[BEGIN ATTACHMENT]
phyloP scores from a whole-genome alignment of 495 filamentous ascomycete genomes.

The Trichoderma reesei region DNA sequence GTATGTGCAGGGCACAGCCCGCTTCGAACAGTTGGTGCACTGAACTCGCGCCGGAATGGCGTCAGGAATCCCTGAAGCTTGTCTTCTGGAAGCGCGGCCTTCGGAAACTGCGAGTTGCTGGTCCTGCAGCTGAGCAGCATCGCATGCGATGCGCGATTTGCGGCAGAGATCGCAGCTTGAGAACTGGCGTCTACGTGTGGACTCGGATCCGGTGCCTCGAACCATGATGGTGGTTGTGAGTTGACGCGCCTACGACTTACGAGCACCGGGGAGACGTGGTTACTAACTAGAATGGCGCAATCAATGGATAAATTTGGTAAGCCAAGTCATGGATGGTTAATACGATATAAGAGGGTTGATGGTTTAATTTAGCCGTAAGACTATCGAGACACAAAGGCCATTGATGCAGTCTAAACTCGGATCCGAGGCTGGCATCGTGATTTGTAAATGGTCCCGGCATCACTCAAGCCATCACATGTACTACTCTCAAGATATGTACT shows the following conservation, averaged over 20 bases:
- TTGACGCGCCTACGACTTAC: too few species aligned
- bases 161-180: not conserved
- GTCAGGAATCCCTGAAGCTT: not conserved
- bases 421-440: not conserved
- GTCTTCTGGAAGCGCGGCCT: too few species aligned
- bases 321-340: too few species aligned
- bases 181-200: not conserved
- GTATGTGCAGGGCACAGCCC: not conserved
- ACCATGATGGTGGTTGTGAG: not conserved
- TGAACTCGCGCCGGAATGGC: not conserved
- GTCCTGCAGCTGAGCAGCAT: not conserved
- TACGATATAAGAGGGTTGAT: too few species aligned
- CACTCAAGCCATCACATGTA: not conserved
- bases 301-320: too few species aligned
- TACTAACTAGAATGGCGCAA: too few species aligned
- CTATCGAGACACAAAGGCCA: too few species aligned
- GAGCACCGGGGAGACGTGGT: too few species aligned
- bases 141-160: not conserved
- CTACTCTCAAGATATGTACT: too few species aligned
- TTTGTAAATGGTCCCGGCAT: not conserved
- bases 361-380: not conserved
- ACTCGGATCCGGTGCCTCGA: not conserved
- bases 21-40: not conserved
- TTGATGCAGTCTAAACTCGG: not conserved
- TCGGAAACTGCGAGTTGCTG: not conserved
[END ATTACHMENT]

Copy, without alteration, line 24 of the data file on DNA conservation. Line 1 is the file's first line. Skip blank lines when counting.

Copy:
- ACTCGGATCCGGTGCCTCGA: not conserved